ambassador were en route to inaugurate a new road (of less than a mile) that
the U.S. Agency for International Development had funded in the port city of
Petit Goave, a small group of motorcyclists recognized them and began shouting
slogans like “Down with Martelly! Down with corruption! Martelly must
Bodyguards fired large amounts of teargas,
beat some protesters, burned their motorcycles, and killed some of the
farmers’ animals. Facilia Hyppolite, 80, was asphyxiated by the tear
On Oct. 7, in Port-au-Prince, the capital, and
Gonaïves, Haiti’s third largest city, thousands of protesters came
out, waving the red cards soccer referees give to players who have committed a
foul and must leave the game. They intended to give these cards to
There were also major protests in the southern
city of Les Cayes, where Sen. Moïse Jean-Charles, a leader in the protests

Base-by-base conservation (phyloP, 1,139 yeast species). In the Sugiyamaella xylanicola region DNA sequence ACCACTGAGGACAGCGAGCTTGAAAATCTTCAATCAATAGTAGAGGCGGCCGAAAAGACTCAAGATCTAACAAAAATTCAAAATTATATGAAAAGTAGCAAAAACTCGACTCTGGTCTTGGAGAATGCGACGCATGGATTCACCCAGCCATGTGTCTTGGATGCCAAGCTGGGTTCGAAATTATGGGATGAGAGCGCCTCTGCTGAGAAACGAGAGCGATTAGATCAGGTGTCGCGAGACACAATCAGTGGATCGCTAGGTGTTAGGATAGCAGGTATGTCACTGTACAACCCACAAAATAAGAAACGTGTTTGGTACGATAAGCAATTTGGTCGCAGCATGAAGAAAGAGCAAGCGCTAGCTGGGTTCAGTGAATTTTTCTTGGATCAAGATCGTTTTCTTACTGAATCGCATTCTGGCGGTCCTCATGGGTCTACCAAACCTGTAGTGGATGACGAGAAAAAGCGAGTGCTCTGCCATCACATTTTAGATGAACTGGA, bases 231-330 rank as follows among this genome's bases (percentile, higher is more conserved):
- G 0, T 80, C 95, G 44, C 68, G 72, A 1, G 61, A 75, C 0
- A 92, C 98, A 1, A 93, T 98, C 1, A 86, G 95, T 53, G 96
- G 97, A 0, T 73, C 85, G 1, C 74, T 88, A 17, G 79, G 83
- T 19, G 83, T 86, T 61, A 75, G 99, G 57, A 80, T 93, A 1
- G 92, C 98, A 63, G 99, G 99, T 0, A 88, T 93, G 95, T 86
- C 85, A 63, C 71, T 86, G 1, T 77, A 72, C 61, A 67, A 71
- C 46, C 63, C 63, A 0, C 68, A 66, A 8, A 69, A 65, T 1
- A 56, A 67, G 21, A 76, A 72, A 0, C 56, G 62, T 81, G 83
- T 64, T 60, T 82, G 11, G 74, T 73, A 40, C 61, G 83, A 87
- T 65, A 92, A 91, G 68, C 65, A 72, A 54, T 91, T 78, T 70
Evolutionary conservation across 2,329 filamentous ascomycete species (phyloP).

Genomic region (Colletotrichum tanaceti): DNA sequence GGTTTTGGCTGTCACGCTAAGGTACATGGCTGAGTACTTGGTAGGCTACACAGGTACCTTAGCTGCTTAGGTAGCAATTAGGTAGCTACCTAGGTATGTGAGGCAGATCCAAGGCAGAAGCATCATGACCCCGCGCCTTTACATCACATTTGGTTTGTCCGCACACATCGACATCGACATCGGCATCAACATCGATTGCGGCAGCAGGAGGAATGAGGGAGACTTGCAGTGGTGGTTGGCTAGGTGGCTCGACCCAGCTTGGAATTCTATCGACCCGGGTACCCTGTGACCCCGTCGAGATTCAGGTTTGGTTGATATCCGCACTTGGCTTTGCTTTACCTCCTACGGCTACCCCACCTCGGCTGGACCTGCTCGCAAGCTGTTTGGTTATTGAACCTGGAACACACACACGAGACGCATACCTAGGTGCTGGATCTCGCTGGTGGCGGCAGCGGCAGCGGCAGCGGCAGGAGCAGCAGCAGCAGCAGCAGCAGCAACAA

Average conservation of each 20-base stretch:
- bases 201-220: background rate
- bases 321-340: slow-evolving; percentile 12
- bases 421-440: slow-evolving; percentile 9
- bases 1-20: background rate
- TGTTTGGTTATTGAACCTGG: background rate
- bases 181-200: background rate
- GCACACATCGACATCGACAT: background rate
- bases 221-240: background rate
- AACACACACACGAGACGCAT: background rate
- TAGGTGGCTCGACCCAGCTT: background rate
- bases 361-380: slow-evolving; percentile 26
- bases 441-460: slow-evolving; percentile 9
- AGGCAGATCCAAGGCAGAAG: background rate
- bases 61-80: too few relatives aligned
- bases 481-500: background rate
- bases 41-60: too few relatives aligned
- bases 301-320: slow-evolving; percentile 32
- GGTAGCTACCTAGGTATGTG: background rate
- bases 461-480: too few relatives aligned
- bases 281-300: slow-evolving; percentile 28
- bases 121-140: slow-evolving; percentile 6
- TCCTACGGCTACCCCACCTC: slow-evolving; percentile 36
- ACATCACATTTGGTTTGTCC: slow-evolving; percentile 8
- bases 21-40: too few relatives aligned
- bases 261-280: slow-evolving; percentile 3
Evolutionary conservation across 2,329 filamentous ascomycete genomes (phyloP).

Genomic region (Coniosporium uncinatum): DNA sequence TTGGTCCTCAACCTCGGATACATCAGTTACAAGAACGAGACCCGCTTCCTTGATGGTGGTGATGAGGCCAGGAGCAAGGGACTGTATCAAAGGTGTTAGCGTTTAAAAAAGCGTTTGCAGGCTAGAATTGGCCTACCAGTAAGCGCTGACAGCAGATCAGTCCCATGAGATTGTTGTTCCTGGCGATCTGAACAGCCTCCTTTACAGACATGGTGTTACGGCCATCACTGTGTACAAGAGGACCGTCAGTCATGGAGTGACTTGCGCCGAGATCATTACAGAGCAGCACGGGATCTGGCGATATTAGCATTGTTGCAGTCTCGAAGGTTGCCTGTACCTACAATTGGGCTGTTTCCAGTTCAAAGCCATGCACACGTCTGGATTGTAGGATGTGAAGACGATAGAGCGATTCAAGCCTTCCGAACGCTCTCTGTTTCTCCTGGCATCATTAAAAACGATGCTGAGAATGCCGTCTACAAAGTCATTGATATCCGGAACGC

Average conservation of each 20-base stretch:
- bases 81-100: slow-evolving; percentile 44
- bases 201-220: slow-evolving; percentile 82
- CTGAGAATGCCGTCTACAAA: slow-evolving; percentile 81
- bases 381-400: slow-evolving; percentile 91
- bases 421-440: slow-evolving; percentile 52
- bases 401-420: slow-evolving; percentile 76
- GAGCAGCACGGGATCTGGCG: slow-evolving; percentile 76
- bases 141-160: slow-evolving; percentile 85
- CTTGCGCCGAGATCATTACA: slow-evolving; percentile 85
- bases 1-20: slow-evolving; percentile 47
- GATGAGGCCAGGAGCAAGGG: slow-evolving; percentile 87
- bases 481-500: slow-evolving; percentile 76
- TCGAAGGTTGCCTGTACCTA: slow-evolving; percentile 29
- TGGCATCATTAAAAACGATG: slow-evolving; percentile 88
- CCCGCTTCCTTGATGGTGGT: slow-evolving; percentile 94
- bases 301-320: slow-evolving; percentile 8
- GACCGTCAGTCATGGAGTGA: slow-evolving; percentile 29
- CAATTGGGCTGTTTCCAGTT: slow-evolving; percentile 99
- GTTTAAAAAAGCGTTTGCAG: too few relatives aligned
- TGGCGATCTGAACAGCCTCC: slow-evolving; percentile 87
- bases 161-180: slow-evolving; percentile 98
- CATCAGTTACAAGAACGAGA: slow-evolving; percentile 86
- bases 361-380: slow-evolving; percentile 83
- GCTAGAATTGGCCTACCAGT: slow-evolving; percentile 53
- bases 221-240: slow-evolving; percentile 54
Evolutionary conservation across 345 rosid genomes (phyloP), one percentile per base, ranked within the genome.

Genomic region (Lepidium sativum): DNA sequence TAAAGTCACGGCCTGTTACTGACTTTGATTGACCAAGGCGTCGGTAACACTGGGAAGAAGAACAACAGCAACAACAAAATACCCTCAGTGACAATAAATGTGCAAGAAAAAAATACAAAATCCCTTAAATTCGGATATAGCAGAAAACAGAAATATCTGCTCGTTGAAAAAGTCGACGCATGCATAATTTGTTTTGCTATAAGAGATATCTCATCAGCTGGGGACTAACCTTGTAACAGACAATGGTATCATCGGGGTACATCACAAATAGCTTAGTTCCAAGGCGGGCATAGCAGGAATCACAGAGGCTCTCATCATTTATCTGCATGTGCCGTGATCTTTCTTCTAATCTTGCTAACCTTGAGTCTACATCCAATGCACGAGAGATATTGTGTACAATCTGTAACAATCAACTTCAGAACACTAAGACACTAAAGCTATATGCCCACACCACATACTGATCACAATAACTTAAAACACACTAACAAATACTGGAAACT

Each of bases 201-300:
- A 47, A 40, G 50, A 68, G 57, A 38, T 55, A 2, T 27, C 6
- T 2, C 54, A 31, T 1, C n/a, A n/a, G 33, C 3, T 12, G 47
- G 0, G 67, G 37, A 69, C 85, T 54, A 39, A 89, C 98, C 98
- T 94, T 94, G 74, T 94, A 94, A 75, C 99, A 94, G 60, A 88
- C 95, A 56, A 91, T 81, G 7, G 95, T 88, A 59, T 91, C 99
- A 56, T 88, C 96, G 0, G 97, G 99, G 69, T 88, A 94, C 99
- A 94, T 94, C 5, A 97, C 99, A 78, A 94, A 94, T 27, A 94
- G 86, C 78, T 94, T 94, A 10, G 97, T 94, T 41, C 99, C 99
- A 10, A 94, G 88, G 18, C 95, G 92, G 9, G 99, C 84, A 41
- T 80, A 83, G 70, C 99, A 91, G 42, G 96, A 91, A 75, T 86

in the northern city of Cap-Haitien, spoke.
On Oct. 8, in Fort Liberté, a port in
northeast Haiti, “One person was shot dead, three others injured, and a
police substation burned. This is the final toll of a demonstration. …
Jean-Baptiste Bien-Aime, Department du Sud-Est senator elected from [former
President Prevals] Inite party, who is on the spot, says the police shot at the
demonstrators and used teargas to disperse them because they had blocked the
National Road.” (Radio Kiskeya, recorded by BBC Monitoring Service, Oct.
Bien-Aime explained that the whole population
of Fort Liberté, both proponents and opponents of Martelly, were opposed
to the government’s decision not to build port facilities there, a
devastating blow to its economy. Demonstrators were also outraged that the cops
shot and killed Georges Delius, who happened to be passing by the demonstration
on his way to work with a shovel in his hands.
The presence of Minustah exists to protect
Martelly from the righteous anger and heroic determination of the Haitian
people. The way the Haiti press is reporting the current protests appears to be
an extension of a similar period when no amount of repression stopped the
Haitian masses from forcing the brutal former Haitian dictator, Jean-Claude
“Baby Doc” Duvalier, out of power in 1986.
The Defend.ht website covered the incident
at Petit Goave, along with a number of other news services from Haiti.
Defend.ht also has extensive videos, in Creole and French, focused on the